The word atlas is named after Prometheus’ brother, the Titan Atlas, who was always pictured carrying the terrestrial globe or the heavens on his shoulders.  The term seems to have been first used to describe a book of maps by Gerard Mercator, in Atlas sive cosmographicae meditationes de fabrica mundi et fabricate figura (Duisburg, 1585).  We have a copy of the English translation, Atlas, or A geographicke description of the regions, countries, and kingdomes of the world (Amsterdam, 1636).  The earliest printed book we would recognize as an atlas was published in 1570 – Abraham Ortelius’s Theatrum orbis terrarium (Antwerp).  This is noteworthy for the first printed map of Wales, and for including the description of the Teifi as the only river in Britain inhabited by beavers.  

The first English attempt at producing an atlas on a grand scale was John Speed’s The Theatre of the Empire of Great Britaine (London, 1611).  It included the first detailed maps of the provinces of Ireland, the first set of county maps consistently trying to show the boundaries of territorial divisions, and the first set of comprehensive town plans.  Our copy (1627) is a “made-up” volume, containing sheets from the preface, plus 54 maps originally sold separately.    

We also hold Atlas universel (Paris, 1757)the most important work of father and son Gilles Robert and Didier Robert de Vaugondy.  It was initially marketed by subscription; among the subscribers was Jeanne Antoinette Poisson, Madame de Pompadour.  The expenses of production were considerable; for the 108 maps, the cost of engraving came to 23 760 livres. The atlas included Didier Robert’s Essai sur l’Histoire de Géographie as an introduction.  Practical and aesthetic considerations came into play in its design; the Vaugondys aimed for a publication that was both “bel et utile”.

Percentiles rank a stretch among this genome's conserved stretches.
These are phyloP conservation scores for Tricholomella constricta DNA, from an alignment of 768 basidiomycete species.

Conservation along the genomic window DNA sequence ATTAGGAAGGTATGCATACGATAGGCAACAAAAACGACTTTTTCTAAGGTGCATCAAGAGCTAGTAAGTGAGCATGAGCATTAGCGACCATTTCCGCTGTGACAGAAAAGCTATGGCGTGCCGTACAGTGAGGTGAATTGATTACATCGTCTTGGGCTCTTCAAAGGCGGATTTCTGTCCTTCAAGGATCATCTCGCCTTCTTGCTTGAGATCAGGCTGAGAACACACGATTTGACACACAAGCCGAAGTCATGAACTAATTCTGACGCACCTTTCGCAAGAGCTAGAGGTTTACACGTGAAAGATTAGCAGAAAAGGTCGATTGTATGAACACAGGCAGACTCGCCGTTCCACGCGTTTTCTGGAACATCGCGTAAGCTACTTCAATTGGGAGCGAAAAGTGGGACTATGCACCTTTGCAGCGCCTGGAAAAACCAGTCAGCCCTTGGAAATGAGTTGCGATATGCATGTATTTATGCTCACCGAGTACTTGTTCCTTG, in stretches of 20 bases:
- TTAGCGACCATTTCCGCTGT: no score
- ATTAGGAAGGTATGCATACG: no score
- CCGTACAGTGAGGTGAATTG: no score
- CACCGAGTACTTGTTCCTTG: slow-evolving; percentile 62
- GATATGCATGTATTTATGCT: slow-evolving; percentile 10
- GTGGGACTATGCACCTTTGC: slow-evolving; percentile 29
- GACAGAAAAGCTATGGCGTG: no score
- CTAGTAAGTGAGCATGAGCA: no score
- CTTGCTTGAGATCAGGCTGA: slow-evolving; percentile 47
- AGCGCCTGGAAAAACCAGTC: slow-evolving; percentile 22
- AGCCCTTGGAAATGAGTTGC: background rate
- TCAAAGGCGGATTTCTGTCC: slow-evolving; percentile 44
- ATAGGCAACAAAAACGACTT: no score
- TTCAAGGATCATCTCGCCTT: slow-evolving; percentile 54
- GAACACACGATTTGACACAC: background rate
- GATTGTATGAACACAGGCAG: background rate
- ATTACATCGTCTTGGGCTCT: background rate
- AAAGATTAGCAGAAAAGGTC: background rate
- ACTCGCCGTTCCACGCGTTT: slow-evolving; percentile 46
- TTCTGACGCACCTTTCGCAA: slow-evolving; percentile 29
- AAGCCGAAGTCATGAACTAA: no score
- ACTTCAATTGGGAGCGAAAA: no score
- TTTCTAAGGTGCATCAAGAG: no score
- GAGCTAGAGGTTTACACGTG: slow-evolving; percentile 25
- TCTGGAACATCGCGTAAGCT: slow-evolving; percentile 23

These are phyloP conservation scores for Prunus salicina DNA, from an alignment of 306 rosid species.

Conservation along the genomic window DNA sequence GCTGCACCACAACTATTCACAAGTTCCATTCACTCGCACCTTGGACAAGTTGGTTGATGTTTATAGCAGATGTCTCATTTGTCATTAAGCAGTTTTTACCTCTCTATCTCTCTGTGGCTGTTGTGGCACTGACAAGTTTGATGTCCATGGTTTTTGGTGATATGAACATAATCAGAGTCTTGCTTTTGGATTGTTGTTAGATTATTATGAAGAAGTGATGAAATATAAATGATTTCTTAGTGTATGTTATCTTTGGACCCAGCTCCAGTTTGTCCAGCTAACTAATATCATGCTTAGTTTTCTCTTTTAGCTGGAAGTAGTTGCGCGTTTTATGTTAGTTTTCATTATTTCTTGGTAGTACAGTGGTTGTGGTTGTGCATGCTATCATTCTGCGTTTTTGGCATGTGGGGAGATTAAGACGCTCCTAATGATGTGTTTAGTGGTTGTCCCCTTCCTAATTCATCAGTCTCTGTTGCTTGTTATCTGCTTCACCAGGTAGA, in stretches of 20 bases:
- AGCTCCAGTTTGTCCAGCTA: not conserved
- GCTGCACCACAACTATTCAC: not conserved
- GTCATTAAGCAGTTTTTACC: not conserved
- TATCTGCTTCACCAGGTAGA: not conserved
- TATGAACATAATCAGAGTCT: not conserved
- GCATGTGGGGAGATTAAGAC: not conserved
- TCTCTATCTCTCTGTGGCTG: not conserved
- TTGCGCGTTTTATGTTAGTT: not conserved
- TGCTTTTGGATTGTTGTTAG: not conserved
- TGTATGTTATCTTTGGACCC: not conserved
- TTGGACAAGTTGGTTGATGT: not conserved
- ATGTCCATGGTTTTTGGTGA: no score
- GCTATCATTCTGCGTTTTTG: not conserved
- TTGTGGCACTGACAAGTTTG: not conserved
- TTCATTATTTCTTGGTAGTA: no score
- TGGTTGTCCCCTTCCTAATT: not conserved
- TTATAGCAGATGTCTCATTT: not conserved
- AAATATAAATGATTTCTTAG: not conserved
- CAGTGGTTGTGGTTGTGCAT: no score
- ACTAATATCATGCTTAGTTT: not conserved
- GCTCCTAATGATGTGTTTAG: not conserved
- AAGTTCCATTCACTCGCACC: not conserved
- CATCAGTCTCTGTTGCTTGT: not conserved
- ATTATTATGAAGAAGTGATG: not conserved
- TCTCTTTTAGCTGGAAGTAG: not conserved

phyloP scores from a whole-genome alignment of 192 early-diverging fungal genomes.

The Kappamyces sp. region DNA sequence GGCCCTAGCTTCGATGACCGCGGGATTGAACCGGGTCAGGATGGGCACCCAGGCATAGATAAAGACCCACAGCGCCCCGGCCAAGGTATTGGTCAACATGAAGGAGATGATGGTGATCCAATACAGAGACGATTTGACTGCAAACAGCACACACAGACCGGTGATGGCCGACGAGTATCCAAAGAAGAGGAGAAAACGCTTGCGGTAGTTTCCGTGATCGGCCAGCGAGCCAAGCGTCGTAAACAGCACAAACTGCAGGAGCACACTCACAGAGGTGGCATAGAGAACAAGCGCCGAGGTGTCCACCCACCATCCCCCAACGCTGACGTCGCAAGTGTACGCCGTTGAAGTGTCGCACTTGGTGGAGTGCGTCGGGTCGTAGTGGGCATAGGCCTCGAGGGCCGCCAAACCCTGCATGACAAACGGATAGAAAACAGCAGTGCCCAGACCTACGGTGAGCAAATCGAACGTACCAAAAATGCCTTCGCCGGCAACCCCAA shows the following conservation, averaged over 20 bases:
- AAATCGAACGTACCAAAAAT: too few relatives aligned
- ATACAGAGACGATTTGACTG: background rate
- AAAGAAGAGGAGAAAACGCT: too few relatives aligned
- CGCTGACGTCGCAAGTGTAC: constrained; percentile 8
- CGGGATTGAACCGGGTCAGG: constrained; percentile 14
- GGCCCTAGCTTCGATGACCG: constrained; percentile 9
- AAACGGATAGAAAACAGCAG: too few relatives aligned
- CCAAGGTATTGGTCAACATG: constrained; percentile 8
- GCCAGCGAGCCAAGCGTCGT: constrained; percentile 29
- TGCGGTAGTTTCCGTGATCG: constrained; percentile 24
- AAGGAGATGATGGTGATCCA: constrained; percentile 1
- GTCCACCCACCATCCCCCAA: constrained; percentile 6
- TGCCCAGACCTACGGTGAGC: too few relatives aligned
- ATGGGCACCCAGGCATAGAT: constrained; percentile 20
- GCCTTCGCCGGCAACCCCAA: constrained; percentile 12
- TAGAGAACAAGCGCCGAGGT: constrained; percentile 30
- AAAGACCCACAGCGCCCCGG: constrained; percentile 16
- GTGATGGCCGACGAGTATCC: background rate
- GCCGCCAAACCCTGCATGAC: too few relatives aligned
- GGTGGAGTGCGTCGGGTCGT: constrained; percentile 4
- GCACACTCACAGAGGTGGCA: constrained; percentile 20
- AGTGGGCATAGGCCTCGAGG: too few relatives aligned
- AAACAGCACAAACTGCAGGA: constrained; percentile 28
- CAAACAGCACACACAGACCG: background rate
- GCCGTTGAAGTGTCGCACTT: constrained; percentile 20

William Jefferys, map-maker of The West-India atlas (London, 1775)was one of the leading cartographers of the 18th century, and involved in the publication of many of the key geographical texts.  He was appointed geographer to George III in December 1760, so was well-placed to have access to the best surveys conducted in America.  He died in 1771. West-India atlas, like its companion volume The American Atlas (London, 1776)was published posthumously.  Its heart and the most detailed part of it is the sixteen sheet large chart and index sheet of the whole of the West Indies.  The rest of the atlas is made up of charts of the Atlantic Islands and the British Channel, as well as individual maps and charts of seventeen islands in the Caribbean.  Three of the large chart maps are also found in The American Atlas, (not in RBLA stock).  

From later mapmakers, we have such works as Joseph Nightingale’s English topography (London, 1816)Thomas Dix’s A complete atlas of the English counties (London, 1822) and Daniel Augustus Beaufort’s Memoir of a map of Ireland, (London, 1792).